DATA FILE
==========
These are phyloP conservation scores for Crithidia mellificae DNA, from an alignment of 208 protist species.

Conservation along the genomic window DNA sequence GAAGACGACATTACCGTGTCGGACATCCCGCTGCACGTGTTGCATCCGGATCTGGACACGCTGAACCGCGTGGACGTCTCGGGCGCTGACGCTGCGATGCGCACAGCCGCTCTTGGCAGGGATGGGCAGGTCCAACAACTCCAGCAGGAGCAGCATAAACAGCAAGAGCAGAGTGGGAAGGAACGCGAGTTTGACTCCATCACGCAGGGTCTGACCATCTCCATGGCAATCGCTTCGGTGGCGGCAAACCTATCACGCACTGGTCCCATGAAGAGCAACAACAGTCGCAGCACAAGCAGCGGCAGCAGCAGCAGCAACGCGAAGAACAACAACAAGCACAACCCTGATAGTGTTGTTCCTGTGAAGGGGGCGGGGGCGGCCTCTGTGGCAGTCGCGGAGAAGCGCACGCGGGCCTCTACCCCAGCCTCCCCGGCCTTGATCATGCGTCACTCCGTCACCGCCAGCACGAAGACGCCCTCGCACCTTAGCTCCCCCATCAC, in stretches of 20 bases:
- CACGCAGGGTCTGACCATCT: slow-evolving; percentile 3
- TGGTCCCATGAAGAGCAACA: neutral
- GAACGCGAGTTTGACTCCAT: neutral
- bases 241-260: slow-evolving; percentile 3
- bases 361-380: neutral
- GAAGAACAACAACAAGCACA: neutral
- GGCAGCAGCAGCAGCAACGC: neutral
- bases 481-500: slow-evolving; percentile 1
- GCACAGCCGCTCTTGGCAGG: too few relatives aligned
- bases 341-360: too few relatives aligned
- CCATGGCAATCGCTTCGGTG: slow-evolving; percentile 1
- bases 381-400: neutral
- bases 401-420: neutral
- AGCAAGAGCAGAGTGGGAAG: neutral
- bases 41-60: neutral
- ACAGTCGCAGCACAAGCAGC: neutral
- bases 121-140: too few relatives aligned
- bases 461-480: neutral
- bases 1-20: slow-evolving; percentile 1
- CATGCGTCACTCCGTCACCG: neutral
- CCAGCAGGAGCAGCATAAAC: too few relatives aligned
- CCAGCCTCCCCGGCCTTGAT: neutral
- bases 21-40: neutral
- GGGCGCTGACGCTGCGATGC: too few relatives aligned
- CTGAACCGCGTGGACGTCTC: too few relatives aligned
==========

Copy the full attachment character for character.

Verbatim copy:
These are phyloP conservation scores for Crithidia mellificae DNA, from an alignment of 208 protist species.

Conservation along the genomic window DNA sequence GAAGACGACATTACCGTGTCGGACATCCCGCTGCACGTGTTGCATCCGGATCTGGACACGCTGAACCGCGTGGACGTCTCGGGCGCTGACGCTGCGATGCGCACAGCCGCTCTTGGCAGGGATGGGCAGGTCCAACAACTCCAGCAGGAGCAGCATAAACAGCAAGAGCAGAGTGGGAAGGAACGCGAGTTTGACTCCATCACGCAGGGTCTGACCATCTCCATGGCAATCGCTTCGGTGGCGGCAAACCTATCACGCACTGGTCCCATGAAGAGCAACAACAGTCGCAGCACAAGCAGCGGCAGCAGCAGCAGCAACGCGAAGAACAACAACAAGCACAACCCTGATAGTGTTGTTCCTGTGAAGGGGGCGGGGGCGGCCTCTGTGGCAGTCGCGGAGAAGCGCACGCGGGCCTCTACCCCAGCCTCCCCGGCCTTGATCATGCGTCACTCCGTCACCGCCAGCACGAAGACGCCCTCGCACCTTAGCTCCCCCATCAC, in stretches of 20 bases:
- CACGCAGGGTCTGACCATCT: slow-evolving; percentile 3
- TGGTCCCATGAAGAGCAACA: neutral
- GAACGCGAGTTTGACTCCAT: neutral
- bases 241-260: slow-evolving; percentile 3
- bases 361-380: neutral
- GAAGAACAACAACAAGCACA: neutral
- GGCAGCAGCAGCAGCAACGC: neutral
- bases 481-500: slow-evolving; percentile 1
- GCACAGCCGCTCTTGGCAGG: too few relatives aligned
- bases 341-360: too few relatives aligned
- CCATGGCAATCGCTTCGGTG: slow-evolving; percentile 1
- bases 381-400: neutral
- bases 401-420: neutral
- AGCAAGAGCAGAGTGGGAAG: neutral
- bases 41-60: neutral
- ACAGTCGCAGCACAAGCAGC: neutral
- bases 121-140: too few relatives aligned
- bases 461-480: neutral
- bases 1-20: slow-evolving; percentile 1
- CATGCGTCACTCCGTCACCG: neutral
- CCAGCAGGAGCAGCATAAAC: too few relatives aligned
- CCAGCCTCCCCGGCCTTGAT: neutral
- bases 21-40: neutral
- GGGCGCTGACGCTGCGATGC: too few relatives aligned
- CTGAACCGCGTGGACGTCTC: too few relatives aligned